Lopinavir/ritonavir and arbidol have been previously used to treat acute respiratory syndrome- coronavirus 2 (SARS-CoV-2) replication in clinical practice; nevertheless, their effectiveness remains controversial. In this study, we evaluated the antiviral effects and safety of lopinavir/ritonavir and arbidol in patients with the 2019-nCoV disease (COVID-19). Fifty patients with laboratory-confirmed COVID-19 were divided into two groups: including lopinavir/ritonavir group (34 cases) and arbidol group (16 cases). Lopinavir/ritonavir group received 400 mg/100mg of Lopinavir/ritonavir, twice a day for a week, while the arbidol group was given 0.2 g arbidol, three times a day. Data from these patients were retrospectively analyzed. The cycle threshold values of open reading frame 1ab and nucleocapsid genes by RT-PCR assay were monitored during antiviral therapy. None of the patients developed severe pneumonia or ARDS. There was no difference in fever duration between the two groups (P=0.61). On day 14 after the admission, no viral load was detected in arbidol group, but the viral load was found in 15(44.1%) patients treated with lopinavir/ritonavir. Patients in the arbidol group had a shorter duration of positive RNA test compared to those in the lopinavir/ritonavir group (P<0.01). Moreover, no apparent side effects were found in both groups. In conclusion, our data indicate that arbidol monotherapy may be superior to lopinavir/ritonavir in treating COVID-19.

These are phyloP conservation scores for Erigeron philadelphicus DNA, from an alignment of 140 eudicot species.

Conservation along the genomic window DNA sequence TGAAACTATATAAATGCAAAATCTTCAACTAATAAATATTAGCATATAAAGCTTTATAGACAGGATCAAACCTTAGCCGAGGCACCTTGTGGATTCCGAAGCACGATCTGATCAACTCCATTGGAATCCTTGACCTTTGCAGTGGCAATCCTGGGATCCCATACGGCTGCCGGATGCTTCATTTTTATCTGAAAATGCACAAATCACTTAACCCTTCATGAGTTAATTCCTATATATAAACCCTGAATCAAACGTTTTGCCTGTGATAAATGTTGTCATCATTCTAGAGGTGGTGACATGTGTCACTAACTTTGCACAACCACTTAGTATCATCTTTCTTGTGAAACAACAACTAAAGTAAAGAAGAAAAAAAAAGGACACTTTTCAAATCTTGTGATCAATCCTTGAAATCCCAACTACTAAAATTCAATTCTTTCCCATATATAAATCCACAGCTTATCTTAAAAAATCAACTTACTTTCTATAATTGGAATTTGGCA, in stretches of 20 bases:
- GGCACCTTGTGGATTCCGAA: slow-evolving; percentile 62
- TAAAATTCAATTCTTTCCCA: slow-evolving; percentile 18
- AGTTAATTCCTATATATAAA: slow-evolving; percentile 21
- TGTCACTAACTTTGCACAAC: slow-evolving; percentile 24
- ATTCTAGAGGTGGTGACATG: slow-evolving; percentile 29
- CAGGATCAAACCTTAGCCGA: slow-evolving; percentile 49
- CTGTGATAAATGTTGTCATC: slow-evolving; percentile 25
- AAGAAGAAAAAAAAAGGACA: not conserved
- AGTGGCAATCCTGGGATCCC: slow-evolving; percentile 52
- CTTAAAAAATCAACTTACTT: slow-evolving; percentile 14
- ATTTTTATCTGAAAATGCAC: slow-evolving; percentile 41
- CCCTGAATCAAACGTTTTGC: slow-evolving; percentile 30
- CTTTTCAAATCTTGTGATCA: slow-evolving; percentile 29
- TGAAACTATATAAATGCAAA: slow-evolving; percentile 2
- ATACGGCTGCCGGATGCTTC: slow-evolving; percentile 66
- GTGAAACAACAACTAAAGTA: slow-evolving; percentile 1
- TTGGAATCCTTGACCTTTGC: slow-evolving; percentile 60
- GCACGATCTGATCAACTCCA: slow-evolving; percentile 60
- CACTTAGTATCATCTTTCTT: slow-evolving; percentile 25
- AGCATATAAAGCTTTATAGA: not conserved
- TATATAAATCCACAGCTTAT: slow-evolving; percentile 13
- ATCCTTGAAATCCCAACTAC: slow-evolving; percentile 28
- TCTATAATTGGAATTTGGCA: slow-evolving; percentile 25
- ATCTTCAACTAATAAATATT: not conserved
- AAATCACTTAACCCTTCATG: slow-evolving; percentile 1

Subject(s)
Antiviral Agents/therapeutic use , Betacoronavirus , Coronavirus Infections/drug therapy , Indoles/therapeutic use , Lopinavir/therapeutic use , Pneumonia, Viral/drug therapy , Ritonavir/therapeutic use , Adult , Antiviral Agents/administration & dosage , COVID-19 , Coronavirus Infections/virology , Drug Combinations , Female , Humans , Indoles/administration & dosage , Indoles/adverse effects , Lopinavir/adverse effects , Male , Middle Aged , Pandemics , Pneumonia, Viral/virology , Retrospective Studies , Ritonavir/adverse effects , SARS-CoV-2 , Viral Load
18.
Int J Infect Dis ; 94: 68-71, 2020 May.
Article in English | MEDLINE | ID: covidwho-8529

ABSTRACT